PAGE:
Denver lives on the streets for many years and bears witness to the powerful effect such an environment has on people. As he attests, homeless people in America are often swept aside or ignored in the common assumption that they have somehow brought their suffering on themselves and should thus be left to it. Contrary to the oft-held belief that people become homeless because they are lazy, drug addicts, or unintelligent, Denver’s own story suggests the opposite: most often, people become homeless due to life circumstances beyond their control—it is the hardship of life on the streets that makes some people turn hostile or frightening. In this vein, Same Kind of Different as Me argues that homeless people are as deserving of the same sympathy and compassion as any other person.
Born into poverty, Denver never has any practical opportunities to escape it for most of his life, which eventually leads to his becoming homeless. This suggests that for many, homelessness is not something they have invited or merited, but a condition that has been thrust upon them. Following the loss of his parents at a young age, Denver enters the slavery of sharecropping as a child. Unlike most young boys, Denver never has the chance to go to school or even learn any skills beyond picking cotton. Thus, he is never given the opportunity to be anything but desperately poor, regardless of how hard he works. When he escapes the sharecropping and arrives in Fort Worth, Denver’s inability to read, write, or calculate cripples his opportunities. Unable to generate a stable income to support himself, Denver lands on the streets. Denver’s homelessness is virtually unavoidable for him, and thus cannot be attributed to personal failure; he is simply the victim of poverty, exploitation, and misfortune. Denver’s inability to prevent his own homelessness is a testament to the plight of many homeless people: it was not something they asked for or deserved, but rather a condition that was thrust upon them.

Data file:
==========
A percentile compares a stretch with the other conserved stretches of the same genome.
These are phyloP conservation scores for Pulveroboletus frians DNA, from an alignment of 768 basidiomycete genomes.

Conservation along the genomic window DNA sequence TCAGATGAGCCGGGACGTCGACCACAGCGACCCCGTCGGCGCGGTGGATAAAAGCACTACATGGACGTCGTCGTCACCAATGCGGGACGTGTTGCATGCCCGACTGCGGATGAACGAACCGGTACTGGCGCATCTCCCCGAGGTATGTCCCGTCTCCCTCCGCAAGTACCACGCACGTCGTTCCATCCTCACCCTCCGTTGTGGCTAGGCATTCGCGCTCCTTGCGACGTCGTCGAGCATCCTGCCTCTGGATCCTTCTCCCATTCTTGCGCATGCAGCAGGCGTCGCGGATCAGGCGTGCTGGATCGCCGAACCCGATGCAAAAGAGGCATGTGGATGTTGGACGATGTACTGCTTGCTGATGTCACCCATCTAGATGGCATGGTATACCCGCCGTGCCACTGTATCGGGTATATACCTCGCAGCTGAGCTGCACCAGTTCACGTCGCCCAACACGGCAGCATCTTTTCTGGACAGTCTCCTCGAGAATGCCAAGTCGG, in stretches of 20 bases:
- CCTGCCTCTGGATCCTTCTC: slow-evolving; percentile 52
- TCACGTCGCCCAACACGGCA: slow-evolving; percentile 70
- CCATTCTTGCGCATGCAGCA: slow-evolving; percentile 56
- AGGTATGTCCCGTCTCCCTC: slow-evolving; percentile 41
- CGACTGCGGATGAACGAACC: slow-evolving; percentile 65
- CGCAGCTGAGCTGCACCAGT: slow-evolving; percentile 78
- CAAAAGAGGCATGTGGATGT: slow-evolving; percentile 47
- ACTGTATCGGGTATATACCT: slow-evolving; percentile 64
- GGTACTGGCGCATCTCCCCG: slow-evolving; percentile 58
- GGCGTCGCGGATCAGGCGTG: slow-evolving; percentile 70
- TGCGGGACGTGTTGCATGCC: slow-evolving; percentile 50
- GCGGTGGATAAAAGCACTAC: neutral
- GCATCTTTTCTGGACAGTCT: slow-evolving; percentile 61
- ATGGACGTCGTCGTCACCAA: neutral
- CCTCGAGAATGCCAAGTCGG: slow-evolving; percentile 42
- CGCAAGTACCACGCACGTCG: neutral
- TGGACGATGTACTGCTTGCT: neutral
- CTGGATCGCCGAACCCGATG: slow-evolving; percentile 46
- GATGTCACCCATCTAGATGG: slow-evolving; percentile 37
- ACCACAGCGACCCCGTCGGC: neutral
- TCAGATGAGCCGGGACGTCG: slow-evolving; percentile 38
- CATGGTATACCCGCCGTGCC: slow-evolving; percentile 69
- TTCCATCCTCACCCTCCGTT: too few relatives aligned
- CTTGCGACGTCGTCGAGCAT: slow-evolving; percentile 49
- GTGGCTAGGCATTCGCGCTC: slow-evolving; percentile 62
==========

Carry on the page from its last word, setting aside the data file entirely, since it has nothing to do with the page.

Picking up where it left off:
Denver is good-natured as a child until the harsh realities of his life require him to develop a mean spirit to survive the plantation, prison, and the streets. This further suggests that Denver and others like him were not cast out of “decent” society because they were naturally vicious, but rather became that way as a consequence of the harrowing experience of homelessness. As a teenager, after Denver’s naturally kind spirit leads him to help a white lady fix a flat tire on the road, he is nearly murdered by three white racists. This event leaves him naturally wary of others and fearful that anyone he meets could threaten violence. Similarly, the deaths of most of his family in the early years of his life make him wary of letting anyone else matter to him again for fear of yet another loss. Together, these events make Denver cold and distant in his interactions with others. Denver’s ten years in Angola prison—one of the nation’s most brutal—turn him hard and mean. He describes the place as “hell, surrounded on three sides by a river,” and in his first few years there, at least forty inmates are murdered and hundreds are wounded. Denver notes that “In those days, a man in Angola without a knife was either gon’ wind up raped or dead,” and he implies he did his own share of fighting just to survive. Even after his release, living on the streets of Fort Worth, Denver maintains his violent demeanor as a way to protect himself, fighting and often threatening to kill people. Denver’s experiences teach him that by keeping others fearful of him, he can protect himself from harm. Although to Ron, Denver initially just seems mean and violent because he is a fundamentally angry person, Denver’s meanness is a defense mechanism established through years of hardship. As Denver puts it, “The streets’ll turn a man nasty.” This too indicates that homeless people are not naturally vile or vicious and deserving of their status, but rather are hardened by their years of struggle. Similar to violence, Denver argues that drug and alcohol addiction are as often a symptom of living on the streets as it is the cause. While many people wrongly assume that homeless people are undisciplined drug addicts who deserve their fate, Denver’s narrative argues that homeless people are often the victim of painful circumstances: “[drugs and alcohol] ain’t to have fun. It’s to have less misery.” This further suggests violence, drunkenness, and drug abuse are often tools for survival and a way to cope with the pain of reality.